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Former coach Walter Gover left indelible mark on many

He is remembered as a beacon of encouragement with a calm demeanor
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Walter Gover, with his niece, Stephanie Pasquale

There was something about Walter Gover that always made you feel warm and comfortable. Maybe it was his embracing, friendly smile. Or perhaps it was that soft voice of his that always made him so approachable, even at the most difficult of times. Or, better yet, maybe it was just his classy demeanour and the way in which he interacted with his players and students.

Considered one of Sault Ste. Marie’s finest volleyball coaches, Gover passed away following an illness last week at the age of 67, but his friends and family can take solace in the fact he left an indelible mark on so many young students and athletes who were fortunate enough to cross his path.

Along with the late Cliff Summers, who died in 2012 at the age of 61, Gover coached the former Sir James Dunn Eagles senior girls volleyball team for more than 25 years, building a dynasty that saw them miss the Northern Ontario Secondary Schools Association finals just three times. He and Summers also spent countless hours coaching elementary volleyball as well.

“Mr. Gover was a wonderful coach and teacher,” said Kathleen McQueen, who played for him during her high school days at Sir James Dunn in the mid-to-late 1990s. “His love of sports was infectious, and his kind and soft-spoken ways were influential. I will always remember the dynamic duo of Walt and Cliff, and how lucky I was to be a part of their team.

“I hope he knows how many lives he has positively impacted. Thank you for the many years of coaching. It was a privilege to be on your team.”

That sentiment is echoed by nearly everyone you talk to about Walter Gover. He was a consummate gentleman, they say. He was a calming force both in the classroom and on the sideline. He was encouraging. He always seemed to have positive things to say. And, he cared about the kids and their development. He was the perfect sidekick to Summers, a fiery competitor whose intense demeanour made him somewhat intimidating.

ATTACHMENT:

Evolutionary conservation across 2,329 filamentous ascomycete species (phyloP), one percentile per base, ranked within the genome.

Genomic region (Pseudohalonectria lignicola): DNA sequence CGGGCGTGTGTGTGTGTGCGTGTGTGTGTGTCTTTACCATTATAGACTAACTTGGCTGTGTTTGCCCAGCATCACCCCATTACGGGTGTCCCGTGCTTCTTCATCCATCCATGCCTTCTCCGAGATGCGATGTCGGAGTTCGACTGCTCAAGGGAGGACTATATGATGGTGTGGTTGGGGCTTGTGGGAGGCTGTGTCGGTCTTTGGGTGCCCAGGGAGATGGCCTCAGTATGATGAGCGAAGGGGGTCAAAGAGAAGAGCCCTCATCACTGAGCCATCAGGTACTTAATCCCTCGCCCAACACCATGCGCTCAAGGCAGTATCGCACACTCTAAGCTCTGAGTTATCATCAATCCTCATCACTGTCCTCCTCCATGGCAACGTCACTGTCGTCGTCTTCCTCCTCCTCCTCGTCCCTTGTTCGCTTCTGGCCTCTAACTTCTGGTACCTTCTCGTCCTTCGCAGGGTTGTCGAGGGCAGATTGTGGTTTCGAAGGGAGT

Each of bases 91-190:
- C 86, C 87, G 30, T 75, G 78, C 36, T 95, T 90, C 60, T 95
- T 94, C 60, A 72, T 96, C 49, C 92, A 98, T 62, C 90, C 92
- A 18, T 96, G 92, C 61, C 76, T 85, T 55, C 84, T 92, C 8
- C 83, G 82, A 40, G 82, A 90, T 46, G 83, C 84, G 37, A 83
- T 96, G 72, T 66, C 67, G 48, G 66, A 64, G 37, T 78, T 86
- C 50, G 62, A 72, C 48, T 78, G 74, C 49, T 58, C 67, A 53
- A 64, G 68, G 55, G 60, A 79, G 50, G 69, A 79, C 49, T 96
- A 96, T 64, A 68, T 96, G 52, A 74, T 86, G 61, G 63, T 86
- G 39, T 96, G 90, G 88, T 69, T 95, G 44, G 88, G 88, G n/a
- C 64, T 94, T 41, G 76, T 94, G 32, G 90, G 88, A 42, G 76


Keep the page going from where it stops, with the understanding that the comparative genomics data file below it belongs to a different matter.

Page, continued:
“Walter was a figure of calm and composure and taught me to always strive to improve myself in every way,” said Taryn Reid (Thompson), who was one of the Eagles star players in 2000. “He was our assistant coach for three years with Cliff. He did not only help lead our team to many on-court successes, he showed us that we should never stop learning.”

Reid said part of getting that message across to them was by often walking into practice with a book in hand. It was his way of letting the kids know you can never stop learning.

“I remember him always walking into practice with a book,” she said. “One season, it was a dictionary. When we asked him why he would read the dictionary, he simply stated he wanted to improve his knowledge. He led us through his actions, being a voice of reason and keeping our team focused. His players were so fortunate to have him and he will be sorely missed.”

Former Bawating Braves senior girls volleyball coach Mary Hart said Summers and Gover brought out the best in her and they were the perfect tandem, with each complimenting the other’s weakness.

“Cliff was the one that would turn purple and you could tell when he was upset,” Hart said. “Walter was the buffer, you know, the gentleman and he was very soft spoken. If he had something to say, it was because he was trying to help and it was always so positive. Those two put in so many countless hours of volunteer work at both levels (elementary and secondary) and you just don’t see that type of commitment any more.”

Hart recounted one of the last conversations she had with Gover a few years ago and said that encounter epitomized what he was all about. She said she was ice skating and getting into shape for refereeing hockey, which was new to her. She told Gover how nervous she was and how she wasn’t sure if he could do it and his calm response instilled immediate confidence in her.

“He looked at me and he just said ‘You’re going to be fine, you’re a good skater, you’ll do just well,’” Hart said. “I was really boosted by the confidence he showed in me and that’s the way he came across to the kids on the Sir James Dunn team. He was just such a positive, calming influence on them.”

Gover, who spent 30 years teaching in the elementary school system, is survived by his sister Ramona Baxter and his mom, Mary Lou.